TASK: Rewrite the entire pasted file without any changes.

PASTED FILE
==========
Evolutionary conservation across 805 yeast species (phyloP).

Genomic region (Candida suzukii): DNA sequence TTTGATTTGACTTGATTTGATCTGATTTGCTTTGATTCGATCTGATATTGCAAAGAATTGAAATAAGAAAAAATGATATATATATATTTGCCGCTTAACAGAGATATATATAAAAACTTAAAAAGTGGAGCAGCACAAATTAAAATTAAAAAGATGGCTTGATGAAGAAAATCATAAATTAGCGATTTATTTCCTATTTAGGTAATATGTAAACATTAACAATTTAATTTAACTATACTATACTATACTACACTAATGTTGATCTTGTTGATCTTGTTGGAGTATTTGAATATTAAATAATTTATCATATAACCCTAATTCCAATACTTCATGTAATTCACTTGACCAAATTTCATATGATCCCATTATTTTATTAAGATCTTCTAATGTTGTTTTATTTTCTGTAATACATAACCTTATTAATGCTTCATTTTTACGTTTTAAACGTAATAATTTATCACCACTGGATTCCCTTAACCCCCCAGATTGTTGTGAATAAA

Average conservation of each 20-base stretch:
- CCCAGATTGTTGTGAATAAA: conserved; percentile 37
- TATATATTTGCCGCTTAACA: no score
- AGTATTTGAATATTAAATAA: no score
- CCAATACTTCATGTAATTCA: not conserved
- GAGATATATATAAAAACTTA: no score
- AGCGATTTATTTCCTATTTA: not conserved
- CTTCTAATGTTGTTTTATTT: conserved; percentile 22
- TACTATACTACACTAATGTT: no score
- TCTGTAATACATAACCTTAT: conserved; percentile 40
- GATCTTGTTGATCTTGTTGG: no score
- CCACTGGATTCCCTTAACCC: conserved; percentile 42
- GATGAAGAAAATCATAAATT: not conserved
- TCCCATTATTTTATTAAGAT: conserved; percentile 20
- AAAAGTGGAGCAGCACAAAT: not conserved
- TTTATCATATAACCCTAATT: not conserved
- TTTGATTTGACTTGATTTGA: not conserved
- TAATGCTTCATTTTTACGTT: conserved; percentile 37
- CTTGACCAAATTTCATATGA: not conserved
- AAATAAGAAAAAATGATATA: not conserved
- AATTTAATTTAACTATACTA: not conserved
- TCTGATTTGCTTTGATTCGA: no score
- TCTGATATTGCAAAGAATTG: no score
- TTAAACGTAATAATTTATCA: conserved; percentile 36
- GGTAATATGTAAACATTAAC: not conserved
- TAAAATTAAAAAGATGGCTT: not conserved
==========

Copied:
Evolutionary conservation across 805 yeast species (phyloP).

Genomic region (Candida suzukii): DNA sequence TTTGATTTGACTTGATTTGATCTGATTTGCTTTGATTCGATCTGATATTGCAAAGAATTGAAATAAGAAAAAATGATATATATATATTTGCCGCTTAACAGAGATATATATAAAAACTTAAAAAGTGGAGCAGCACAAATTAAAATTAAAAAGATGGCTTGATGAAGAAAATCATAAATTAGCGATTTATTTCCTATTTAGGTAATATGTAAACATTAACAATTTAATTTAACTATACTATACTATACTACACTAATGTTGATCTTGTTGATCTTGTTGGAGTATTTGAATATTAAATAATTTATCATATAACCCTAATTCCAATACTTCATGTAATTCACTTGACCAAATTTCATATGATCCCATTATTTTATTAAGATCTTCTAATGTTGTTTTATTTTCTGTAATACATAACCTTATTAATGCTTCATTTTTACGTTTTAAACGTAATAATTTATCACCACTGGATTCCCTTAACCCCCCAGATTGTTGTGAATAAA

Average conservation of each 20-base stretch:
- CCCAGATTGTTGTGAATAAA: conserved; percentile 37
- TATATATTTGCCGCTTAACA: no score
- AGTATTTGAATATTAAATAA: no score
- CCAATACTTCATGTAATTCA: not conserved
- GAGATATATATAAAAACTTA: no score
- AGCGATTTATTTCCTATTTA: not conserved
- CTTCTAATGTTGTTTTATTT: conserved; percentile 22
- TACTATACTACACTAATGTT: no score
- TCTGTAATACATAACCTTAT: conserved; percentile 40
- GATCTTGTTGATCTTGTTGG: no score
- CCACTGGATTCCCTTAACCC: conserved; percentile 42
- GATGAAGAAAATCATAAATT: not conserved
- TCCCATTATTTTATTAAGAT: conserved; percentile 20
- AAAAGTGGAGCAGCACAAAT: not conserved
- TTTATCATATAACCCTAATT: not conserved
- TTTGATTTGACTTGATTTGA: not conserved
- TAATGCTTCATTTTTACGTT: conserved; percentile 37
- CTTGACCAAATTTCATATGA: not conserved
- AAATAAGAAAAAATGATATA: not conserved
- AATTTAATTTAACTATACTA: not conserved
- TCTGATTTGCTTTGATTCGA: no score
- TCTGATATTGCAAAGAATTG: no score
- TTAAACGTAATAATTTATCA: conserved; percentile 36
- GGTAATATGTAAACATTAAC: not conserved
- TAAAATTAAAAAGATGGCTT: not conserved